Breve

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A note of the value of two semibreves, rarely met with in modern music, in which there is no place for it, as the longest bar commonly used (viz. a bar of 12-8 time) has but the value of a semibreve and a half.

Although now nearly obsolete from its great length, the breve was originally (as indicated by its name, derived from brevis, short) the shorter of the two notes of which the earliest measured music, invented about A.D. 1200, was composed. These two notes, which corresponded to the long and short syllables of the text to which they were sung, were termed longa and brevis.

The proportion which they bore to each other was not always constant, the longa containing sometimes three breves, in which case it was called perfect, and sometimes only two, when it was said to be imperfect. So likewise, after the introduction of a still shorter note called the semibrevis, the brevis could be either perfect or imperfect, and consist of three or two semibreves.

These variations of proportion, which, together with many others, remained in use until about the middle of the 17th century, and which could not but have added immensely to the difficult of the study of music, were dependent on the order in which the longer and the shorter notes followed each other, and also up the appearance of certain time signatures which were placed at the beginning of the composition.

The breve, together with other notes belonging to the same epoch, was originally written black, the more modern white notes written in outline being introduced about the end of the 14th century.

In modern music the breve, in the rare cases in which it is used, is always written white, and either of an oblong form, or oval with two small vertical strokes at each end.

The expression alla breve, placed at the commencement of a composition, has been variously interpreted. Some have understood it to mean a rhythm of one breve to a bar, while others, translating the words ‘alla breve’ literally into ‘in short fashion,’ understand by it a rhythm of either two or four beats in a bar, but at a double rate of movement, semibreves being taken at about the speed of ordinary minims, and so on.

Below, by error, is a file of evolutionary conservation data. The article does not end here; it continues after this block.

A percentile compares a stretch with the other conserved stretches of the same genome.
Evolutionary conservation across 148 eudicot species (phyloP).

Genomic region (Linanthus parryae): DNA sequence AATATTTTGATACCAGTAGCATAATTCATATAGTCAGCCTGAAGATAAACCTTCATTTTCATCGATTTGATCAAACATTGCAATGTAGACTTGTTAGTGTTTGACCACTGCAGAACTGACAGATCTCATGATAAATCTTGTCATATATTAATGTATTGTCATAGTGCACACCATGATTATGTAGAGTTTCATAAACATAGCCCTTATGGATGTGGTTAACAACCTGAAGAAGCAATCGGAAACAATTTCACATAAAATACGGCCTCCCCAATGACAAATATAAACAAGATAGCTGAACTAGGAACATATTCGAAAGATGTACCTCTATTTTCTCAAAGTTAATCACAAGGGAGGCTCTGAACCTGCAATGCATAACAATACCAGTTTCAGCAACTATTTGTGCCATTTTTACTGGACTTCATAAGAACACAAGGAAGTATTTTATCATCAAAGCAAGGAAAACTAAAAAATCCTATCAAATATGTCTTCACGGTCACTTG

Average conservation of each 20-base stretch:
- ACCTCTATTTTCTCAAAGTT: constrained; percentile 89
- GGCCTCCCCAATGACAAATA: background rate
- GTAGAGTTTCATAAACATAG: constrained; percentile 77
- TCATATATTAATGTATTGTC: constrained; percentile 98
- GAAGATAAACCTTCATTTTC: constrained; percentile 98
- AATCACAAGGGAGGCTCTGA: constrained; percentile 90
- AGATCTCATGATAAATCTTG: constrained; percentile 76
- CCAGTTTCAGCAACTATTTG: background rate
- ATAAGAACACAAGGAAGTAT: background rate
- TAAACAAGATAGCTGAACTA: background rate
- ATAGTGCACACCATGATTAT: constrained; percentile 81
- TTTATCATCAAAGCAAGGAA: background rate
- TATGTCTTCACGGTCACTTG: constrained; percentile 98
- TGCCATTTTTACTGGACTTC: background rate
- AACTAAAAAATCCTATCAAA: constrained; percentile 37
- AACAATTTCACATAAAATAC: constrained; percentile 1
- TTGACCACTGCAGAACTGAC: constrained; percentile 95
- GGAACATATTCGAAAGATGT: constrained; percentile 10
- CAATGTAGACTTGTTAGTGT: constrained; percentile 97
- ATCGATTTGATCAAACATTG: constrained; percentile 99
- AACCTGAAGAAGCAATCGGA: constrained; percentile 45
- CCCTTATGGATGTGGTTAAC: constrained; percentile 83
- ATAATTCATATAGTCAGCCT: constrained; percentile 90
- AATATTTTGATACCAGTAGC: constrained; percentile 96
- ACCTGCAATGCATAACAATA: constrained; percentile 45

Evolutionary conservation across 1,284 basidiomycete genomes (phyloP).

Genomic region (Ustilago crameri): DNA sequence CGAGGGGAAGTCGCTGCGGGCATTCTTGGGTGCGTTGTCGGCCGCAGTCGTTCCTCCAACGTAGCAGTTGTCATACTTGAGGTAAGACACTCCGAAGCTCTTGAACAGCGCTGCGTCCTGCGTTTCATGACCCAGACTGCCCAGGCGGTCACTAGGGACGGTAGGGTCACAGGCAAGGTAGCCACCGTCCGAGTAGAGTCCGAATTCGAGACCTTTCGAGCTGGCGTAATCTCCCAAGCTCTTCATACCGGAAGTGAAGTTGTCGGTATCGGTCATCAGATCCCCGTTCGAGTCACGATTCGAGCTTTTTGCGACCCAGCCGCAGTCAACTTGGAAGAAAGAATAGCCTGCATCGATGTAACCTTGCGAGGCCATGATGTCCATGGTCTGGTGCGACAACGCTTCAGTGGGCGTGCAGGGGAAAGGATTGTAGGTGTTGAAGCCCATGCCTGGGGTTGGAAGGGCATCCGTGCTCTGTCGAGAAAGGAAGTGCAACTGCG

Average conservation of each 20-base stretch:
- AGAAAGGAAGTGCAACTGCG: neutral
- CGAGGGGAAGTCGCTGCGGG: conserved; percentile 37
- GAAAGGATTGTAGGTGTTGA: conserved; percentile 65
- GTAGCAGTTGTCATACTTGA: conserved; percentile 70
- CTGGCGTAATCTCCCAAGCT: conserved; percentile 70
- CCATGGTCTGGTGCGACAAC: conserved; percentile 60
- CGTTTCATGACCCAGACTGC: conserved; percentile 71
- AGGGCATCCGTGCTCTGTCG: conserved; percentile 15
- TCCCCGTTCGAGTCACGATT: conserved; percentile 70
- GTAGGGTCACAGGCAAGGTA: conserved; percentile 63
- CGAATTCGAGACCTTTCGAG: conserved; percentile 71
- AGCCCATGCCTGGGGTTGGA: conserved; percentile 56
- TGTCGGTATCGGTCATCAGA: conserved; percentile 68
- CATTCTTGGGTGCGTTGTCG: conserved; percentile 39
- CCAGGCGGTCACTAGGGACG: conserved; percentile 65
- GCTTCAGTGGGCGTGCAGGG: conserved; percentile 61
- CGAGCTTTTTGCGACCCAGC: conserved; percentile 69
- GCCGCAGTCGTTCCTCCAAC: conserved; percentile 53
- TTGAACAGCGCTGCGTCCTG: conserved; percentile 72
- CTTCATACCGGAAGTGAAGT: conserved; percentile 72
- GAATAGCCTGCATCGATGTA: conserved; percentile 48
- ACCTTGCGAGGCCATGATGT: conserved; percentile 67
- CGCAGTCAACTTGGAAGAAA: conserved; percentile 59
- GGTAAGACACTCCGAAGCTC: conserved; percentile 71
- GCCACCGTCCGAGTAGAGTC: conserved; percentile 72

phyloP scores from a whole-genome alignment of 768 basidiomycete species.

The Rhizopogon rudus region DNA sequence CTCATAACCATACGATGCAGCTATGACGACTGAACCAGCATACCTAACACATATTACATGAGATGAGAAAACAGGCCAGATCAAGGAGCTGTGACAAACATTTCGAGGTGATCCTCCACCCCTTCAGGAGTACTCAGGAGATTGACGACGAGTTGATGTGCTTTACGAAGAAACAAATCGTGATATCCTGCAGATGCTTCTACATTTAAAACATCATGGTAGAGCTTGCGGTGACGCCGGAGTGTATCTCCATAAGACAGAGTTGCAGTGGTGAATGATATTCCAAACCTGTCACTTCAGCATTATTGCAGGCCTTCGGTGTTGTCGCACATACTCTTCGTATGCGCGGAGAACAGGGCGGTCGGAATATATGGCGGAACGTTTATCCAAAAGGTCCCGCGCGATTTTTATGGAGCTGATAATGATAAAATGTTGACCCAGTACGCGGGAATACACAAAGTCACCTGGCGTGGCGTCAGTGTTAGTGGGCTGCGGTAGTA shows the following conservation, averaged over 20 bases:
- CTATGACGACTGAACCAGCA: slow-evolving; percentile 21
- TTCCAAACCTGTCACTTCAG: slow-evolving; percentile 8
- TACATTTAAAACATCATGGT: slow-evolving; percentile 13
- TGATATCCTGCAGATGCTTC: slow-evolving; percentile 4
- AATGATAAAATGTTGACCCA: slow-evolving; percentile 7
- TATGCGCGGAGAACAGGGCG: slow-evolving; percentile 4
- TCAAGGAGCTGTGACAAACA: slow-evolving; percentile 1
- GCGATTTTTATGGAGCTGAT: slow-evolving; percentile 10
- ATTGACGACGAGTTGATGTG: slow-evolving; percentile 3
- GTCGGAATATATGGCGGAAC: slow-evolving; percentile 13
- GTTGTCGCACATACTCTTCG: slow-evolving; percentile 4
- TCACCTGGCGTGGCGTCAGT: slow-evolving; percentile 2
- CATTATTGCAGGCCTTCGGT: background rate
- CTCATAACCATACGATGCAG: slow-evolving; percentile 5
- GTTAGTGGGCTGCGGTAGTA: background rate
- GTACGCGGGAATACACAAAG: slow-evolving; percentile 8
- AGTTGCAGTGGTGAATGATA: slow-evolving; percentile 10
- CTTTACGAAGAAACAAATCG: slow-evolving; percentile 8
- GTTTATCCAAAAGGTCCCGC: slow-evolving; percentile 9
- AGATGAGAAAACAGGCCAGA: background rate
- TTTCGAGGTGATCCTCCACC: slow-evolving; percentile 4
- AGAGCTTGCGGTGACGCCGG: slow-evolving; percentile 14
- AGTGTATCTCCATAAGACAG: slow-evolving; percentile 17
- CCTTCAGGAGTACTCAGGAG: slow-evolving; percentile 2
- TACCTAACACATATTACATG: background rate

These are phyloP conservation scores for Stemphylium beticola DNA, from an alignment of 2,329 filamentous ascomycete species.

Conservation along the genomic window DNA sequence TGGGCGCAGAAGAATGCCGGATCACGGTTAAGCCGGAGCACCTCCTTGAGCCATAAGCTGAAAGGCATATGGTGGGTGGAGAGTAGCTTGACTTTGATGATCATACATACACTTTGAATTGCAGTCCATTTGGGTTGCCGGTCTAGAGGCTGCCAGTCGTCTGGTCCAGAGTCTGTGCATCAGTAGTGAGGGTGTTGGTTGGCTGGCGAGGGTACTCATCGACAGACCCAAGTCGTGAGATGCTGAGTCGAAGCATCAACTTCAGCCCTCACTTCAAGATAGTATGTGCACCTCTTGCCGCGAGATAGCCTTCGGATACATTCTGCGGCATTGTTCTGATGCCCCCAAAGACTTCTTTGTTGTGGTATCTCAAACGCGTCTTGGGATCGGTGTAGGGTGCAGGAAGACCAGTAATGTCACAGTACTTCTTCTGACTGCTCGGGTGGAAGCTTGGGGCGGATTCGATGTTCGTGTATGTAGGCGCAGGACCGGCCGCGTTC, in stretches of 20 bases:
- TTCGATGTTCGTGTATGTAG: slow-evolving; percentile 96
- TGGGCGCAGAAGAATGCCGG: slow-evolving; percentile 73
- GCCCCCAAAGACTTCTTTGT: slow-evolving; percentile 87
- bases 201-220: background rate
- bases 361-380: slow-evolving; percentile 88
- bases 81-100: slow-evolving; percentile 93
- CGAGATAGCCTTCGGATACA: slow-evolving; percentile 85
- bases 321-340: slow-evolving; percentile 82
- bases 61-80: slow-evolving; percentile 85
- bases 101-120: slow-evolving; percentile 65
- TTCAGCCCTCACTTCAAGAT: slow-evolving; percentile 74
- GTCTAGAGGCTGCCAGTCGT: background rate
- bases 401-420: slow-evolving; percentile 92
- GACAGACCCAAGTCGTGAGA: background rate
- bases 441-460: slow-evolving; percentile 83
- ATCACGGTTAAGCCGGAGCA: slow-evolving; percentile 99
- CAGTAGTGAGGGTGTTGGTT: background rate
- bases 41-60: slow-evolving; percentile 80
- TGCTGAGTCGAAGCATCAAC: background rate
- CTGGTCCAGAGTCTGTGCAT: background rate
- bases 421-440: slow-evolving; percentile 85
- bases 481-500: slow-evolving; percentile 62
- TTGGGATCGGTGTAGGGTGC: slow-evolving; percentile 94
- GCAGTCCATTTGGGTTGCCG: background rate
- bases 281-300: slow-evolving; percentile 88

In favor of this latter view is the fact that the signature of alla breve time is always a semicircle crossed by a vertical stroke, which is the ‘diminutio simplex in tempus imperfectum’ of the ancient measured music, where it served precisely the same purpose, i.e., by reducing each note to half its proper value ti doubled the rate of movement.

Both views agree in the most important particular, namely, that compositions makred ‘alla breve,’ or even when not so marked, if provided with the distinctive time signature, must be performed twice as fast as if simply marked with the of common time.

And with regard to the opinion which holds that compositions alla breve ought to be written in bars of the value of a breve, it may be urged that in spite of the undoubted fact that most of such compositions have but one semibreve in the bar, it is possible that this method of writing may have been intended to represent merely the division or the original alla breve bar into two halves, for convenience of reading, a division which has actually been made in certain cases, as for example in Handel’s chorus ‘And with his stripes’ (Messiah), which was originally written in bars of the value of two semibreves, and marked ‘alla breve,’ although now printed in bars of half that length.

Moreover, it is certain that the expression alla breve has never been applied to movements in triple time, although if it had had reference merely to the rate of movement this would have been perfectly possible.

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